Former UK Media Minister John Whittingdale has made a fresh list of enemies over the past few days.
Speaking at a Royal Television Society Conference on Wednesday, Whittingdale listed off a number of TV Shows that he wants to see produced as 'distinctively British'.
"I intend to include proposals that will expand the remit of public service broadcasters, so that it includes a requirement for them to produce ‘distinctively British’ content," he said.
His choice of programmes led to a lot of head scratching. He mentioned the likes of Fleabag, Only Fools and Horses and Dr Who to name a few.
There's nothing more 'distinctively British' than a female lead shagging a priest, a three-wheeled car and time travelling to exterminate some aliens.
It was his mention of Derry Girls that flagged the most dissenting opinion. He said Derry Girls 'very clearly' passed this 'distinctively British' test.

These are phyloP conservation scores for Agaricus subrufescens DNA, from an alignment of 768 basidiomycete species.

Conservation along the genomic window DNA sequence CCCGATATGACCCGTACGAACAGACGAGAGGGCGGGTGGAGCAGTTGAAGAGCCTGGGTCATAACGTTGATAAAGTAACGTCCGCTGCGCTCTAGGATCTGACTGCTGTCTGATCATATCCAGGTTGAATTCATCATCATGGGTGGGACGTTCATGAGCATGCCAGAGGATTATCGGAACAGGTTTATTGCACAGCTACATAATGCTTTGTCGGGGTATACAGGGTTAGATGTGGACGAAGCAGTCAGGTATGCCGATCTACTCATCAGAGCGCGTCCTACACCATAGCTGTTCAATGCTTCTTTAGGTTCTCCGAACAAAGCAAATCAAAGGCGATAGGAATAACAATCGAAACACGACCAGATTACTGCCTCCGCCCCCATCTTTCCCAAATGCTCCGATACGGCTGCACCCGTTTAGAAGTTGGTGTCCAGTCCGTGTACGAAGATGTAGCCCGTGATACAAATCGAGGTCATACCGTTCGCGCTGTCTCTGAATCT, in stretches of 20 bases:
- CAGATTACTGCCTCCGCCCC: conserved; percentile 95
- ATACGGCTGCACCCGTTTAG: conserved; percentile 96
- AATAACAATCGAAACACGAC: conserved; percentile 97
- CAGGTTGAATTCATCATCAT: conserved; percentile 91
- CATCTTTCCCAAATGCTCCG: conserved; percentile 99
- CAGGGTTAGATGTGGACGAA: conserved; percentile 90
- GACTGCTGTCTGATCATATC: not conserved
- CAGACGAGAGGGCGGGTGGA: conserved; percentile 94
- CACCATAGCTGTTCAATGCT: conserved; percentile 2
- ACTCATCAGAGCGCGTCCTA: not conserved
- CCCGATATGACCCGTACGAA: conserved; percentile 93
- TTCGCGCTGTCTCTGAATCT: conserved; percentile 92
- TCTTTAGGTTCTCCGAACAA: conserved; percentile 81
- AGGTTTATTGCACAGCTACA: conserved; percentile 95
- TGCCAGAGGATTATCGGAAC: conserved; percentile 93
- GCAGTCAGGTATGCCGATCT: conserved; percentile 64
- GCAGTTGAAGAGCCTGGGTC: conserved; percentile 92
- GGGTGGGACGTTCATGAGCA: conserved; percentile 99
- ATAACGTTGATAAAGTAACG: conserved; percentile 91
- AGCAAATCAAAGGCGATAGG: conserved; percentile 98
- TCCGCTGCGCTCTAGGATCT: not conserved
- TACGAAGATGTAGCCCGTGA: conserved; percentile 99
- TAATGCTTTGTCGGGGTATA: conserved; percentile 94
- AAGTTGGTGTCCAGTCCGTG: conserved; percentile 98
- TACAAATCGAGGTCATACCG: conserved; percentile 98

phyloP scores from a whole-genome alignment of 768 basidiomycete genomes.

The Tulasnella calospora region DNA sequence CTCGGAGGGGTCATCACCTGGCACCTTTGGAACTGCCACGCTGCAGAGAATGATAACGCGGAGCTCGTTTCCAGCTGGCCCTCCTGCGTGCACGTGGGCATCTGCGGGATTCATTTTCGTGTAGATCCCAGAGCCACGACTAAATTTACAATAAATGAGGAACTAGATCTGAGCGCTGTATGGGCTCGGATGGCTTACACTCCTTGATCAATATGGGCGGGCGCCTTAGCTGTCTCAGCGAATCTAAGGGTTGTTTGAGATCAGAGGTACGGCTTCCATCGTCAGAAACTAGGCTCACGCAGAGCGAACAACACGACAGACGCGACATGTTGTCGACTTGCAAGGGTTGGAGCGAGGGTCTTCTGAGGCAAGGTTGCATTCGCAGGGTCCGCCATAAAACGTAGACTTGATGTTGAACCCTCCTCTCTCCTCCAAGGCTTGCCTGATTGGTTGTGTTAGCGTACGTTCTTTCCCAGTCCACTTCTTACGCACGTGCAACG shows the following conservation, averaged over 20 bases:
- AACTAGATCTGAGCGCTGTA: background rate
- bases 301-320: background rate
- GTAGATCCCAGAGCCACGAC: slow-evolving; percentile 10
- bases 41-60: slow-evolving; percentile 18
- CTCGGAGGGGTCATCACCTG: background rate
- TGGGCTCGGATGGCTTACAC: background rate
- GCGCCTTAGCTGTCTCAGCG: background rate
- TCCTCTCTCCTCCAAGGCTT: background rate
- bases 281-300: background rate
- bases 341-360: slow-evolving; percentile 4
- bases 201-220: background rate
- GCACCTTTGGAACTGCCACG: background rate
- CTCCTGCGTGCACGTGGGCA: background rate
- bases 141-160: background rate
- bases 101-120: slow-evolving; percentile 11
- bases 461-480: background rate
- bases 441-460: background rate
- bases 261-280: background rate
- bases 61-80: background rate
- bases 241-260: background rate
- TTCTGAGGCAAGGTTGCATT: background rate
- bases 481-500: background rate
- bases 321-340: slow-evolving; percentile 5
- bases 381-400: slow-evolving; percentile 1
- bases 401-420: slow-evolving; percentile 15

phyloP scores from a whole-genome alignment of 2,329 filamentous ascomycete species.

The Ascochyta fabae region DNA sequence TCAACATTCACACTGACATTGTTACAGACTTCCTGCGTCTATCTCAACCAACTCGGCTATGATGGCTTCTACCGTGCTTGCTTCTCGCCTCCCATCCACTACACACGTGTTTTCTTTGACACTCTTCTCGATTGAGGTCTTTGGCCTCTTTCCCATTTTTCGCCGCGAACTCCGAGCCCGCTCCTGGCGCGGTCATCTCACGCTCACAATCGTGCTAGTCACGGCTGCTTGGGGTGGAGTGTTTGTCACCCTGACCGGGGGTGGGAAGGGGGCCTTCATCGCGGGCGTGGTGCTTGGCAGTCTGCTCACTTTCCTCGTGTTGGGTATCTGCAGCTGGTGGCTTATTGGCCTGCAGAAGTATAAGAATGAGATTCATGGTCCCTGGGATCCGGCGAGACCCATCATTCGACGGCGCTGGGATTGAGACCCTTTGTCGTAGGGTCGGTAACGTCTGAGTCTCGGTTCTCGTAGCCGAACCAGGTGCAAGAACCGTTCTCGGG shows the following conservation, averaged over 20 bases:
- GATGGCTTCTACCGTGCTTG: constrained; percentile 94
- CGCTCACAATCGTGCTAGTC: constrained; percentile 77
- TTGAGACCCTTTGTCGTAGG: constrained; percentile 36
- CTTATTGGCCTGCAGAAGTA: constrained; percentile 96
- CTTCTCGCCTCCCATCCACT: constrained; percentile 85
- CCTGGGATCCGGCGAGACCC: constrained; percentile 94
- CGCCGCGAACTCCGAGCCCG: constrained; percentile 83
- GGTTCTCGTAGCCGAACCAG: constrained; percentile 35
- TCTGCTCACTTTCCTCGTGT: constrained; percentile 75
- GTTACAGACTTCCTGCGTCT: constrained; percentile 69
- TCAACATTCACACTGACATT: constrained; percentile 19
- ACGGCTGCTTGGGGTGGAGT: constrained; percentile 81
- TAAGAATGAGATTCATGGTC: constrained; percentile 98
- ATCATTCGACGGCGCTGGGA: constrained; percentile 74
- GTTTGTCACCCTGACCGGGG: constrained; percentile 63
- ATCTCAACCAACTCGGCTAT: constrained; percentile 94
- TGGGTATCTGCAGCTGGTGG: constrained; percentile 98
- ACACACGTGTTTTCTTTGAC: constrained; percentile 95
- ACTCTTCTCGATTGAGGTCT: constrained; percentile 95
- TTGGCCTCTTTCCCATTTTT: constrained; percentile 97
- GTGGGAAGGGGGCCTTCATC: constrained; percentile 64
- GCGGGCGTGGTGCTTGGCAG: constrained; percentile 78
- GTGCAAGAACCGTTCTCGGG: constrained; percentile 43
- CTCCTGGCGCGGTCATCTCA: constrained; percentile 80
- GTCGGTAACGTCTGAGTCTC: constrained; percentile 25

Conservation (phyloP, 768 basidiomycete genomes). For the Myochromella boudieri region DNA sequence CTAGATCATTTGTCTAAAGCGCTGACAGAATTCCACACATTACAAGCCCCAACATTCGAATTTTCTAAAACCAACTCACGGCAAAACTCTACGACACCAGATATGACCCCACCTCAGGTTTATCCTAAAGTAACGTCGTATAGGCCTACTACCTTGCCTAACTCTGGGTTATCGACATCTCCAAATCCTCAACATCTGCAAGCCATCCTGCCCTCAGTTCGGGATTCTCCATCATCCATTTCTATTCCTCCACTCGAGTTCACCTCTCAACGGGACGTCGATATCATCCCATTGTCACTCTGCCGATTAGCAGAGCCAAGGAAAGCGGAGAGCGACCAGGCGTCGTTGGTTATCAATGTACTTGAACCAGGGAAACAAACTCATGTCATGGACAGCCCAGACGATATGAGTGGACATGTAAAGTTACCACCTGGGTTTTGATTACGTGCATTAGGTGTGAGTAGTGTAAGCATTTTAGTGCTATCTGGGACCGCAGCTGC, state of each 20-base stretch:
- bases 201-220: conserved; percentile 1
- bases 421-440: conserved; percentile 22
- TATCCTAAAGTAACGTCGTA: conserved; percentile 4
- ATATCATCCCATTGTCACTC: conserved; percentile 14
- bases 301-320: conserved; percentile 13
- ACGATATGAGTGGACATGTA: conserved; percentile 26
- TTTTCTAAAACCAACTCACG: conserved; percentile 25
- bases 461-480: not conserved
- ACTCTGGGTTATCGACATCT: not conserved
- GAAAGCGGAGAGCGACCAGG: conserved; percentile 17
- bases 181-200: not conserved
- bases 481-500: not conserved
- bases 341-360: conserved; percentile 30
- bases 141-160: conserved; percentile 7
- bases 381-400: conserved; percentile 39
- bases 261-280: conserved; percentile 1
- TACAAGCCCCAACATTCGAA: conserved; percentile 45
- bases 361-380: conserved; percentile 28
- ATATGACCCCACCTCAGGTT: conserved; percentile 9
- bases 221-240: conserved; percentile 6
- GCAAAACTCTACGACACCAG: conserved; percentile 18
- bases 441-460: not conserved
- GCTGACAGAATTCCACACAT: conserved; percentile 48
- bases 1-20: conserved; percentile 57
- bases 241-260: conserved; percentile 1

In his argument, he said, “Take Derry Girls, a show that addresses the Troubles and the rise and fall of Take That with equal passion."
have… have they never seen Derry Girls pic.twitter.com/ODaWvjH4pL
— rhys ⓥ (@rhysdilwyn) September 16, 2021
To no surprise, he was met plenty of flack on social media over his choice of words. After all, the core of what Derry Girls is all about might be perceived as quite the opposite.
The show's writer, Lisa McGee, took to Twitter to give her reaction to the comments. "The most ‘Ach I can’t be dealing with this today’ headline I’ve seen about the show. And there’s been a few," she said.
Siobhan McSweeney, a.k.a Sister Michael, added, "Derry Girls is made by a British company and aired by a British channel. But it’s not a ‘distinctively British’ programme. But what would I know?”
— Gary Doyle (@thegarydoyle) September 16, 2021
Writer Claire Allan spoke to BBC Radio Ulster and summed up the sentiments on the comments quite well. "They're a bit cringe when you listen to them for so many reason," she said.
"Obviously, you have to acknowledge it was broadcast by Channel 4, a British broadcaster, and it’s made by a British production company."
"But it is a very Irish programme. The main characters identify as Irish, the writer identifies as Irish, and it’s coming from that perspective."
Whittingdale was removed from his position as Media Minister this week in a UK government reshuffle.